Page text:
Jimmy Im’s Gift to L.A., and Introducing “Citizen Raw”



Notes From Arden Steven Leigh Morris

Jimmy Im’s Gift to L.A., and Introducing Citizen Raw



Vanity Fair presented the L.A. theater community a huge gift on April 10th in the form of Jimmy Im’s promo piece for the theater/cabaret show For the Record. The gift wasn’t Im’s unfettered adulation of a perfectly pleasant and sometimes amusing program of restaging old movies once directed by the likes of Quentin Tarantino and Baz Luhrmann, and using the children of celebs to do so. The gift was his framing of the somewhat hackneyed concept as “genius” – and how it could bring our otherwise flat-lining theater scene back from the dead.


Poor For the Record: They’re now wondering what hit them.  This was supposed to be good PR, and instead they ended up being pilloried in the justifiably indignant theater community’s firefight with Im.


FTR may have gotten unfairly caught in the crossfire, but it was truly heartening to read the blistering responses from L.A.  — see the 70 (as of this posting) comments on the VF website excoriating Im, his breathtaking ignorance and folly, so cavalierly broadcast from VF’s national platform. Yep, our community has a pulse.


It shouldn’t matter what others think of us, except that, in this instance, we’re battling a bias dismissive of the quality of our productions. That bias is largely removed from the evidence of what’s actually on our stages, and the evidence of L.A.-born productions transferring to New York, London, Warsaw and Beijing; the only reason it matters is the way it can deter audiences from exploring the more intriguing backwaters of our exotic stage scene. That’s what hurts.  In a Tweet, Im dismissed all this as whining, which is something like calling a prisoner wrongly convicted a crybaby, when all he wants is to get out of jail.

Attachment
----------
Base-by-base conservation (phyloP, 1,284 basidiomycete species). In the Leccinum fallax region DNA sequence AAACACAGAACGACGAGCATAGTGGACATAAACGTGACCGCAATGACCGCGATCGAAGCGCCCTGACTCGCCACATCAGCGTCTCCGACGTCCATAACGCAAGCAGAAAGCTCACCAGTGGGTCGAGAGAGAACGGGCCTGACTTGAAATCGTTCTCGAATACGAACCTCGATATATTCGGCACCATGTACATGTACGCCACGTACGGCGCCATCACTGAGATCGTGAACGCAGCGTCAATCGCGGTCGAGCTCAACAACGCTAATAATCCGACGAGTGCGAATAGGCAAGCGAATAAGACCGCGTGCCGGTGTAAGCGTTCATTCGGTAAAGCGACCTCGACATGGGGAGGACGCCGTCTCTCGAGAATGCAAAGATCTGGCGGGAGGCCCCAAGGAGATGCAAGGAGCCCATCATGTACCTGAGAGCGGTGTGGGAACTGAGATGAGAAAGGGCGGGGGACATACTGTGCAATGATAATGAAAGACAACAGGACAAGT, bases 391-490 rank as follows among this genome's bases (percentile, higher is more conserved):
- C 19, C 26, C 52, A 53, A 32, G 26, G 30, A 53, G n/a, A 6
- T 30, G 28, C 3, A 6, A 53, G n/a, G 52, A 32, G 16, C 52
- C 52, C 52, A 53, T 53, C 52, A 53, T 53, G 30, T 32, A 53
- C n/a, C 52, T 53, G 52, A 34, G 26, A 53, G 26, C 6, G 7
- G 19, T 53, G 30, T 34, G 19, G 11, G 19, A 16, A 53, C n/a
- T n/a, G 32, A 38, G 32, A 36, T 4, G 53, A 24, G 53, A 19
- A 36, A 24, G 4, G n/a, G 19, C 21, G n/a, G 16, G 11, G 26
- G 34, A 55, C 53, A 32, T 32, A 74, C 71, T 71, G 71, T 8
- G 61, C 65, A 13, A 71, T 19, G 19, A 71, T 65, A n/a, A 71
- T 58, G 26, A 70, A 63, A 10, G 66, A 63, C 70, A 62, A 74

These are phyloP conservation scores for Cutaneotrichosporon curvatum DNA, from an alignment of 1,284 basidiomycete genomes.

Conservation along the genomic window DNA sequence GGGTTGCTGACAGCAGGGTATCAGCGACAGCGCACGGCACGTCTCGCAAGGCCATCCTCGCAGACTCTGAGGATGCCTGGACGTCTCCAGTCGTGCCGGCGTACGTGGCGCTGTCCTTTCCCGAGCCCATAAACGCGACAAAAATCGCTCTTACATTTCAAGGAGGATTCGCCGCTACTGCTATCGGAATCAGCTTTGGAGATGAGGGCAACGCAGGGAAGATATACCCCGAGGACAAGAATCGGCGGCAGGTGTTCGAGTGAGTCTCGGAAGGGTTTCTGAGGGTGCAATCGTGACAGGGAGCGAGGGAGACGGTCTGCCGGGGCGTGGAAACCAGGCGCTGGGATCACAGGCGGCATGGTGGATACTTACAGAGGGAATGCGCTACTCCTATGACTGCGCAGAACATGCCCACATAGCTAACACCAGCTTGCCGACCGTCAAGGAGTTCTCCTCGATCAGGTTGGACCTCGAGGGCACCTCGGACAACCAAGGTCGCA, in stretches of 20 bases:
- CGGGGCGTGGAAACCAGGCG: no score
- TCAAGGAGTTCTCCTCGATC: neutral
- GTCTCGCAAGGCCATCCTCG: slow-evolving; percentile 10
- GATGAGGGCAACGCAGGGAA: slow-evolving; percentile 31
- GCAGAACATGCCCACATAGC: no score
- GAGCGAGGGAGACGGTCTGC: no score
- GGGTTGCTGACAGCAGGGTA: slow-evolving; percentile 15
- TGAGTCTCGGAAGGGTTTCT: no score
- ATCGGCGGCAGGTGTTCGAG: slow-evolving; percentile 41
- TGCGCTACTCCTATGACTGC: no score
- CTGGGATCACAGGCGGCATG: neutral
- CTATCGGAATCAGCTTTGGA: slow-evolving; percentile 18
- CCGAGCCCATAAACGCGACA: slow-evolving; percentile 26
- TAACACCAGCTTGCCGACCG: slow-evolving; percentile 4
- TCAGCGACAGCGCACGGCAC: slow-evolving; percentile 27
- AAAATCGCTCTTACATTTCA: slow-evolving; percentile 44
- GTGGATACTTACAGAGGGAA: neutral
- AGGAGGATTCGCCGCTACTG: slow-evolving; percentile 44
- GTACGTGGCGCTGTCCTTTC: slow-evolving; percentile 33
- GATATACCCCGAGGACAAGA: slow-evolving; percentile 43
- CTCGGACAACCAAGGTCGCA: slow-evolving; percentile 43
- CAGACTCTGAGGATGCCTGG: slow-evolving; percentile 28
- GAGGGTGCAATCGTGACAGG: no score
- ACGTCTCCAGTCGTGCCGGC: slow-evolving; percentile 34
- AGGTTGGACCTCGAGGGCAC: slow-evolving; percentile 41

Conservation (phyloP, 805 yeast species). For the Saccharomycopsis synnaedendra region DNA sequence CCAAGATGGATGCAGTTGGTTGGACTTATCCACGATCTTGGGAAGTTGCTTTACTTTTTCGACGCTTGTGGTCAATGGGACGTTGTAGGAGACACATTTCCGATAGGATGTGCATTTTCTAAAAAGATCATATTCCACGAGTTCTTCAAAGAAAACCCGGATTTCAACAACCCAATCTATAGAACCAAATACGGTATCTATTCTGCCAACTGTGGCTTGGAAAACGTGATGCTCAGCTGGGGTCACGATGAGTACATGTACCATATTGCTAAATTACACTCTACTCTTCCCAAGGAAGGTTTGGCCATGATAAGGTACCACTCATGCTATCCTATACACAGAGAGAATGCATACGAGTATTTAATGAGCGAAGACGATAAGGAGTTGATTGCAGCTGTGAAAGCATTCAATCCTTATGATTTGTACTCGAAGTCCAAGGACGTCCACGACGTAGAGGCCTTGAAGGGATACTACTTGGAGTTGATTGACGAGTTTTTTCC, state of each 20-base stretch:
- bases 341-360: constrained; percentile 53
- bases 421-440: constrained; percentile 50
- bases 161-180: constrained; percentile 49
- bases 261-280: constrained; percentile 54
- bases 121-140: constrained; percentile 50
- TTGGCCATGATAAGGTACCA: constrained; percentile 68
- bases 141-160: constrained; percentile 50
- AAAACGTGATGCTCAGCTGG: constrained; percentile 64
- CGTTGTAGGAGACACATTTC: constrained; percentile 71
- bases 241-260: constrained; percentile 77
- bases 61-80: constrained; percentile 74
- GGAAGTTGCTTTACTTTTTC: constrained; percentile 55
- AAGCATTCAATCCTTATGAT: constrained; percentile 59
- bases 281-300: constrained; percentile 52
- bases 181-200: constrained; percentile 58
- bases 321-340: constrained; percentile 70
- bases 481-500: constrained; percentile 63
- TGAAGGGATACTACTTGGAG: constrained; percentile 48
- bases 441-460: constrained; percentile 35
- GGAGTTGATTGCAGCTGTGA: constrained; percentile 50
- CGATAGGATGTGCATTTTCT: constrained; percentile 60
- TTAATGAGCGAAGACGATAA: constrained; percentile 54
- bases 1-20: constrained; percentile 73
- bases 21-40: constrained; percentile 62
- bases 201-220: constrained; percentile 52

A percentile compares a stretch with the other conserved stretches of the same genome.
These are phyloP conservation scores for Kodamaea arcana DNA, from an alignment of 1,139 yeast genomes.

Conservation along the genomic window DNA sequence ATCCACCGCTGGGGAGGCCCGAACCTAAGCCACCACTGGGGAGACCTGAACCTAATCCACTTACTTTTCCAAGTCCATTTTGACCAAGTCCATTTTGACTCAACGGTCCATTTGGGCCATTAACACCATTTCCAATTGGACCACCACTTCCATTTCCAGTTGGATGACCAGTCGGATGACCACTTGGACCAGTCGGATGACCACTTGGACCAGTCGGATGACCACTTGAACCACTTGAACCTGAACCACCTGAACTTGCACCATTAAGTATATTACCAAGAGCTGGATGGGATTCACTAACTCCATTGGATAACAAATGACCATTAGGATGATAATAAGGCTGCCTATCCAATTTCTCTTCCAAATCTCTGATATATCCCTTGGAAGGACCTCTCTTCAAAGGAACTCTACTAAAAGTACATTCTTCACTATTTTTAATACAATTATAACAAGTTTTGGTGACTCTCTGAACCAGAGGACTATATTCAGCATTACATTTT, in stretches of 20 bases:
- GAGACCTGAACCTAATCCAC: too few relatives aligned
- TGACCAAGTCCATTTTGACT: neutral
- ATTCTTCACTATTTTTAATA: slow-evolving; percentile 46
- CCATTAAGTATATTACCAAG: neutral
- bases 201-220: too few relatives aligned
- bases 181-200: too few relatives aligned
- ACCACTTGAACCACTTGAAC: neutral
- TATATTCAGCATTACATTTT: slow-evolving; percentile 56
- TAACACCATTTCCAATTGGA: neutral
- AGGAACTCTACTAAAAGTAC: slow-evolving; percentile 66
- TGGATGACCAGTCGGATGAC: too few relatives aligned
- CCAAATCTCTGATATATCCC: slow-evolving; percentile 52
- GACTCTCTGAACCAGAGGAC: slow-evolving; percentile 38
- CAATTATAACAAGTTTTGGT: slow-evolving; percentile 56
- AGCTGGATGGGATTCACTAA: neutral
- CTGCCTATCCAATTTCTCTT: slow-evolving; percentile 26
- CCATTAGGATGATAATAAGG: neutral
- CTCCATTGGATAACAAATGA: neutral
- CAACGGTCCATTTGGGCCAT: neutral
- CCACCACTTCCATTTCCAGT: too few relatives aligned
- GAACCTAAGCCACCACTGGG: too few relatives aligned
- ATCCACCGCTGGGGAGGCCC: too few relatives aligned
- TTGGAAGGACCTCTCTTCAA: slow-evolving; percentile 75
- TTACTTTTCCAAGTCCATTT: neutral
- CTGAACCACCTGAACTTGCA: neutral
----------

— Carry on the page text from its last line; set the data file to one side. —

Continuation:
Bill Raden’s current Stage Rows takes up this, as well as provocative matters of gleefully dubious importance. Pauline Adamek spoke with the puppet designer of A Midsummer Night’s Dream – the production closes on Saturday at The Broad in Santa Monica. We also spoke with playwright Charles Duncombe on what he had on his mind in his latest work at City Garage, Bulgakov-Moliere, and the relationship of political oppression to Russian Soviet culture, and to ours.


This week, we’re premiering a new section, Citizen Raw, (it has a new menu button) that will be home to our more innovative, interactive projects. The first of these is the premiere installment of a cross-generational series called View from the Bridge, in which a 23-year-old, Stephanie Real, who’s never before seen a play, caught Emilie Beck’s Sovereign Body, presented by Road Theatre Company at Lankershim Arts Center. To launch both Citizen Raw and View from the Bridge, we look at Stephanie’s perspective on attending the play, in order to address the nagging question when we look at theater audiences across the city: Can a lost generation of audiences be found?